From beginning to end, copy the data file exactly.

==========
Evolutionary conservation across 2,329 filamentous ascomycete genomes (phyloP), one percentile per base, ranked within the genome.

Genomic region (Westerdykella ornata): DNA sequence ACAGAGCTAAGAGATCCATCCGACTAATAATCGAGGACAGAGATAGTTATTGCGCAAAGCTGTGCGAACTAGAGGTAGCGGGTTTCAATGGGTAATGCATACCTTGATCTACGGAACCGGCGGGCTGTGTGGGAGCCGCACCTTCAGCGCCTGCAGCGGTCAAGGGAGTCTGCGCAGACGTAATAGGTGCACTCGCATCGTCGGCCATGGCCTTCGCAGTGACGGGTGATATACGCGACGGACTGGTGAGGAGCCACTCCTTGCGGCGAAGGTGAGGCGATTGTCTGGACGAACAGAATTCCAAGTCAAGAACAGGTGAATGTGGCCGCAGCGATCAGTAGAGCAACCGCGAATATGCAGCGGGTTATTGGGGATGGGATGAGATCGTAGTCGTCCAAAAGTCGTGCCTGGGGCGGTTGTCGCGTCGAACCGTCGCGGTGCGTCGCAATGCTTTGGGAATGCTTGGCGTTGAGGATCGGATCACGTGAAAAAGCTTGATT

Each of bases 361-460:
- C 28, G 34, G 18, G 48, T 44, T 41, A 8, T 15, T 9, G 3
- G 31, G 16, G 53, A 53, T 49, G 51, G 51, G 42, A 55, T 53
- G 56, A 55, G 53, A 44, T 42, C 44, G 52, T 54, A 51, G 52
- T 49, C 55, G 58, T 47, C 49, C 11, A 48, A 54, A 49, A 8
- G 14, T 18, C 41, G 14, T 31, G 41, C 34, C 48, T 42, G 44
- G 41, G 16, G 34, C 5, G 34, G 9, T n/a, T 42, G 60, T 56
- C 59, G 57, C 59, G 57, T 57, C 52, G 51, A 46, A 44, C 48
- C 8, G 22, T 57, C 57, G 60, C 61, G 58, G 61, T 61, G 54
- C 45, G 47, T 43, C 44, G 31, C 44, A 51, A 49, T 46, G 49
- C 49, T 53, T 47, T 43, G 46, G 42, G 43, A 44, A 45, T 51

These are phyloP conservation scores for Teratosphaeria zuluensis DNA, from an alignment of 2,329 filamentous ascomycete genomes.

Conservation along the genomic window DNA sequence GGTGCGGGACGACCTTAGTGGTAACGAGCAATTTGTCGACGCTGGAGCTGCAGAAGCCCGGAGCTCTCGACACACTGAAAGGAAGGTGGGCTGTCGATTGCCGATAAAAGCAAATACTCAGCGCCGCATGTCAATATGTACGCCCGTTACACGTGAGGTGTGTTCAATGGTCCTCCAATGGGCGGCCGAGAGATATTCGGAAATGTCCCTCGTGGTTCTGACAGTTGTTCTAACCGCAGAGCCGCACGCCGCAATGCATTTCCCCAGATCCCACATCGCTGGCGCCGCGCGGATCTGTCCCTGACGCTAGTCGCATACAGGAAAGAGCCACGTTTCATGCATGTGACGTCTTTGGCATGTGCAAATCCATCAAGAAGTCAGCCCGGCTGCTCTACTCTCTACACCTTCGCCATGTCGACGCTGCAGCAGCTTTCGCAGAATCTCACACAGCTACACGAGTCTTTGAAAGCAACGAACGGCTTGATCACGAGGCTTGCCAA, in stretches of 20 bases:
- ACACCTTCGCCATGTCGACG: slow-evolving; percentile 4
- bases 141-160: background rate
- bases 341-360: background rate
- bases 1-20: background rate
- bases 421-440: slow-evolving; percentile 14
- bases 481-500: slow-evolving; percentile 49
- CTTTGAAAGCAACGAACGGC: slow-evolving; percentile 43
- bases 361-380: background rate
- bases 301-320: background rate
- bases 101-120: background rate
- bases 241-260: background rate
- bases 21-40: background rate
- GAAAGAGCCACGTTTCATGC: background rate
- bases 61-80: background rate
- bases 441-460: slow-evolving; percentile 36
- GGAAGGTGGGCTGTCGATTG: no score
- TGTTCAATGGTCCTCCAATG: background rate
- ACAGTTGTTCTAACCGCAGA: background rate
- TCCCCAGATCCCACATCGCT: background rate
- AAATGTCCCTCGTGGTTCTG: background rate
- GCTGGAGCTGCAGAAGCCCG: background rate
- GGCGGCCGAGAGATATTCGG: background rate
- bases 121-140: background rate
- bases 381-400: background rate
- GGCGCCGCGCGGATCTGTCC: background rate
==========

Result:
Evolutionary conservation across 2,329 filamentous ascomycete genomes (phyloP), one percentile per base, ranked within the genome.

Genomic region (Westerdykella ornata): DNA sequence ACAGAGCTAAGAGATCCATCCGACTAATAATCGAGGACAGAGATAGTTATTGCGCAAAGCTGTGCGAACTAGAGGTAGCGGGTTTCAATGGGTAATGCATACCTTGATCTACGGAACCGGCGGGCTGTGTGGGAGCCGCACCTTCAGCGCCTGCAGCGGTCAAGGGAGTCTGCGCAGACGTAATAGGTGCACTCGCATCGTCGGCCATGGCCTTCGCAGTGACGGGTGATATACGCGACGGACTGGTGAGGAGCCACTCCTTGCGGCGAAGGTGAGGCGATTGTCTGGACGAACAGAATTCCAAGTCAAGAACAGGTGAATGTGGCCGCAGCGATCAGTAGAGCAACCGCGAATATGCAGCGGGTTATTGGGGATGGGATGAGATCGTAGTCGTCCAAAAGTCGTGCCTGGGGCGGTTGTCGCGTCGAACCGTCGCGGTGCGTCGCAATGCTTTGGGAATGCTTGGCGTTGAGGATCGGATCACGTGAAAAAGCTTGATT

Each of bases 361-460:
- C 28, G 34, G 18, G 48, T 44, T 41, A 8, T 15, T 9, G 3
- G 31, G 16, G 53, A 53, T 49, G 51, G 51, G 42, A 55, T 53
- G 56, A 55, G 53, A 44, T 42, C 44, G 52, T 54, A 51, G 52
- T 49, C 55, G 58, T 47, C 49, C 11, A 48, A 54, A 49, A 8
- G 14, T 18, C 41, G 14, T 31, G 41, C 34, C 48, T 42, G 44
- G 41, G 16, G 34, C 5, G 34, G 9, T n/a, T 42, G 60, T 56
- C 59, G 57, C 59, G 57, T 57, C 52, G 51, A 46, A 44, C 48
- C 8, G 22, T 57, C 57, G 60, C 61, G 58, G 61, T 61, G 54
- C 45, G 47, T 43, C 44, G 31, C 44, A 51, A 49, T 46, G 49
- C 49, T 53, T 47, T 43, G 46, G 42, G 43, A 44, A 45, T 51

These are phyloP conservation scores for Teratosphaeria zuluensis DNA, from an alignment of 2,329 filamentous ascomycete genomes.

Conservation along the genomic window DNA sequence GGTGCGGGACGACCTTAGTGGTAACGAGCAATTTGTCGACGCTGGAGCTGCAGAAGCCCGGAGCTCTCGACACACTGAAAGGAAGGTGGGCTGTCGATTGCCGATAAAAGCAAATACTCAGCGCCGCATGTCAATATGTACGCCCGTTACACGTGAGGTGTGTTCAATGGTCCTCCAATGGGCGGCCGAGAGATATTCGGAAATGTCCCTCGTGGTTCTGACAGTTGTTCTAACCGCAGAGCCGCACGCCGCAATGCATTTCCCCAGATCCCACATCGCTGGCGCCGCGCGGATCTGTCCCTGACGCTAGTCGCATACAGGAAAGAGCCACGTTTCATGCATGTGACGTCTTTGGCATGTGCAAATCCATCAAGAAGTCAGCCCGGCTGCTCTACTCTCTACACCTTCGCCATGTCGACGCTGCAGCAGCTTTCGCAGAATCTCACACAGCTACACGAGTCTTTGAAAGCAACGAACGGCTTGATCACGAGGCTTGCCAA, in stretches of 20 bases:
- ACACCTTCGCCATGTCGACG: slow-evolving; percentile 4
- bases 141-160: background rate
- bases 341-360: background rate
- bases 1-20: background rate
- bases 421-440: slow-evolving; percentile 14
- bases 481-500: slow-evolving; percentile 49
- CTTTGAAAGCAACGAACGGC: slow-evolving; percentile 43
- bases 361-380: background rate
- bases 301-320: background rate
- bases 101-120: background rate
- bases 241-260: background rate
- bases 21-40: background rate
- GAAAGAGCCACGTTTCATGC: background rate
- bases 61-80: background rate
- bases 441-460: slow-evolving; percentile 36
- GGAAGGTGGGCTGTCGATTG: no score
- TGTTCAATGGTCCTCCAATG: background rate
- ACAGTTGTTCTAACCGCAGA: background rate
- TCCCCAGATCCCACATCGCT: background rate
- AAATGTCCCTCGTGGTTCTG: background rate
- GCTGGAGCTGCAGAAGCCCG: background rate
- GGCGGCCGAGAGATATTCGG: background rate
- bases 121-140: background rate
- bases 381-400: background rate
- GGCGCCGCGCGGATCTGTCC: background rate